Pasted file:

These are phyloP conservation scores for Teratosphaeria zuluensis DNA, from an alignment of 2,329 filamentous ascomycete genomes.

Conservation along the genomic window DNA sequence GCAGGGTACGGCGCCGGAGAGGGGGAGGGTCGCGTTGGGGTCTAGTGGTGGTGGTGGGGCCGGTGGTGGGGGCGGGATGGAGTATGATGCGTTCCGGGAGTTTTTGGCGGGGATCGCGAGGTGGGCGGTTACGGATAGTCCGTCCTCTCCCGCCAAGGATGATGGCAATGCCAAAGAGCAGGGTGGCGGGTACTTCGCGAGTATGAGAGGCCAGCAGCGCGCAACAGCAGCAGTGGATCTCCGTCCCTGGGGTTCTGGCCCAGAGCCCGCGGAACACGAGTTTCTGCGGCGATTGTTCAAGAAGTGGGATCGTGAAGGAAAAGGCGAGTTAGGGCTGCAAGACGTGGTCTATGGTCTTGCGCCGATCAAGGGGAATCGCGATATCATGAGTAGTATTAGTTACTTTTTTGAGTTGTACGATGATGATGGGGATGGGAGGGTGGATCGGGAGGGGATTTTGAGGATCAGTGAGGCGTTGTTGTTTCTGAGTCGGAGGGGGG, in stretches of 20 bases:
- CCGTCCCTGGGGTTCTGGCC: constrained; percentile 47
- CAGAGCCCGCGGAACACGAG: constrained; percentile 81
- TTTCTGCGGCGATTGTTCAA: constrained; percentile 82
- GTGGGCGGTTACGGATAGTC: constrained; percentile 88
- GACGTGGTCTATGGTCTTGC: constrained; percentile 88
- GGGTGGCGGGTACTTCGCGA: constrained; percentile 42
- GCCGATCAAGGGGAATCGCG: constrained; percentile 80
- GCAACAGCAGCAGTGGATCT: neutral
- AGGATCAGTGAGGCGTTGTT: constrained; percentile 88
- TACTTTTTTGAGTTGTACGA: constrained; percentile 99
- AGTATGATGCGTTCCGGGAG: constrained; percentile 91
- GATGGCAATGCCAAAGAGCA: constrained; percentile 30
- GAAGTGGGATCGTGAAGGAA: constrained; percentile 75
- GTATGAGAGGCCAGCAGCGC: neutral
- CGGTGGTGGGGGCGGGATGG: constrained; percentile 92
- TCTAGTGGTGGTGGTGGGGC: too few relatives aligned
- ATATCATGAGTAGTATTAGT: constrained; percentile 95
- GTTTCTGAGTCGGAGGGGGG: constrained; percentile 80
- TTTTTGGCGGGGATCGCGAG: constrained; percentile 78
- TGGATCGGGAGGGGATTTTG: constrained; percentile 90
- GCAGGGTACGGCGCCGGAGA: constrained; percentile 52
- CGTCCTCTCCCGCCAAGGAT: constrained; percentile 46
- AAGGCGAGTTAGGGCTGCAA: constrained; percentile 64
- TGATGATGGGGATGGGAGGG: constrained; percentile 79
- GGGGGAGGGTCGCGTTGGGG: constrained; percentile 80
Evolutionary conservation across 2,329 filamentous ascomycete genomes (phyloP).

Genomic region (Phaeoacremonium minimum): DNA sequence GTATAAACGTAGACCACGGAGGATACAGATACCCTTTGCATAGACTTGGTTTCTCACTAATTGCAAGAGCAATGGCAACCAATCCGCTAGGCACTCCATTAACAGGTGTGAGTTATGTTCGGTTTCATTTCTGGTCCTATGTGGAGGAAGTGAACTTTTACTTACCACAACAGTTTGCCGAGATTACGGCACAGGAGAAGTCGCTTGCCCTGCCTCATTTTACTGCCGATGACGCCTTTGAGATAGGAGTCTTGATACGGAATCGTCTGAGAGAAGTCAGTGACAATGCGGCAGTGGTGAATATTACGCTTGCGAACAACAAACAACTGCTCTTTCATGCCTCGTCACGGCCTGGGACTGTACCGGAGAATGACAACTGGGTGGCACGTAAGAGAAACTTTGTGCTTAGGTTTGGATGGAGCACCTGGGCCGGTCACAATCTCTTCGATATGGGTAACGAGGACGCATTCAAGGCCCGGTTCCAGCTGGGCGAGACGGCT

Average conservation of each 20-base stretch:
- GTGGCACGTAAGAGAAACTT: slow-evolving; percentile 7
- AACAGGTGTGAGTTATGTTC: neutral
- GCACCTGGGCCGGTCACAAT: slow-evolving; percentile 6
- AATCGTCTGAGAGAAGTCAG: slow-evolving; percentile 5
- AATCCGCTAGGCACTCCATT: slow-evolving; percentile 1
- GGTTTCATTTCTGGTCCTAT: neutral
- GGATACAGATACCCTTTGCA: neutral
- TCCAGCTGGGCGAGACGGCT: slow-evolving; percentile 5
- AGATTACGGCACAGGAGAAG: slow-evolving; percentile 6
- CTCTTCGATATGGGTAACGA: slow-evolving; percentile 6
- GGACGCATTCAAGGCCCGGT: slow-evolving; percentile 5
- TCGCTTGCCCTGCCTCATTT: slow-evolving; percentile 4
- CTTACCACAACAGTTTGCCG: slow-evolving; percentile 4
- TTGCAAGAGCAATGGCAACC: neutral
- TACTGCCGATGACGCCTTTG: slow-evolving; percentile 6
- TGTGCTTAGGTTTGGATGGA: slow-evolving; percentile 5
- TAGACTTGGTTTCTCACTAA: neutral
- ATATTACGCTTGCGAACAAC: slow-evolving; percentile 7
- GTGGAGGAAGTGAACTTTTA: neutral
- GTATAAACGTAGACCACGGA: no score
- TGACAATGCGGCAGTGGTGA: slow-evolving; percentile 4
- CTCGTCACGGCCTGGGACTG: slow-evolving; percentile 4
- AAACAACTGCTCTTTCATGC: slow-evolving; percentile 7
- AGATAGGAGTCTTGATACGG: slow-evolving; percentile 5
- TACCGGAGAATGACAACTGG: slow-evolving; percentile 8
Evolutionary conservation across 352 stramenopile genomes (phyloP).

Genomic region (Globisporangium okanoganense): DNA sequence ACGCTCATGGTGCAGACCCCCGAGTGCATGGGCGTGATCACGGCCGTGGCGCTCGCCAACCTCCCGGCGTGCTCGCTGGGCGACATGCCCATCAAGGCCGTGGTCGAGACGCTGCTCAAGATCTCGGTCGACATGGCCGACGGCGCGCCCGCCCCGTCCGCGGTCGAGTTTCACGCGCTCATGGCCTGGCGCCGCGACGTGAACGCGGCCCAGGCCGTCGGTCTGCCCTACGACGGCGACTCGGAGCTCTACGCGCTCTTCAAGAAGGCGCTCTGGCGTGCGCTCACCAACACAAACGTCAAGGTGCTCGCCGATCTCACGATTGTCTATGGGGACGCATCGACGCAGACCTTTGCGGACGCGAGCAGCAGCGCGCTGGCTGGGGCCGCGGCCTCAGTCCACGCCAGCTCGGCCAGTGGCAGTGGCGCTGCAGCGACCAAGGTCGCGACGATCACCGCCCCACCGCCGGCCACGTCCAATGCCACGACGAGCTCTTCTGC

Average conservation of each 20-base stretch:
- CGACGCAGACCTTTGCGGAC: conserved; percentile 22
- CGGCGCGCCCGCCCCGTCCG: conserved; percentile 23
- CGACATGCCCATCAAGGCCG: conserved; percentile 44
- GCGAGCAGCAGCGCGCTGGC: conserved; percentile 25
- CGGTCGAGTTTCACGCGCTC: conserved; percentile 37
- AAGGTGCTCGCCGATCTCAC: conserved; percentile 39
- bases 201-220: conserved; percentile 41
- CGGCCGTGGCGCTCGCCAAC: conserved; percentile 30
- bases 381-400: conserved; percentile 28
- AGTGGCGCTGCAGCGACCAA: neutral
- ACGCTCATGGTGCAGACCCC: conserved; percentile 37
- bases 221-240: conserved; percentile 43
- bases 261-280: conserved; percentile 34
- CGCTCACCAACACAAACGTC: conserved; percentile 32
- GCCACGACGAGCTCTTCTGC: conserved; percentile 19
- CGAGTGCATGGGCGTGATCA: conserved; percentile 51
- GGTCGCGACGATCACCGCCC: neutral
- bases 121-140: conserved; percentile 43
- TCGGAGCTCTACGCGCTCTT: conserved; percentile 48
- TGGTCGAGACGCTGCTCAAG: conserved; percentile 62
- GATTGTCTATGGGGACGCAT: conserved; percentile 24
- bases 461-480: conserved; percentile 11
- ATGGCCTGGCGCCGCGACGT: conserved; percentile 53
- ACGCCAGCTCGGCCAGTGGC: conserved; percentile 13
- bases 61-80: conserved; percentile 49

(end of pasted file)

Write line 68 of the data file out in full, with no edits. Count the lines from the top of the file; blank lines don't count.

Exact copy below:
- AGTGGCGCTGCAGCGACCAA: neutral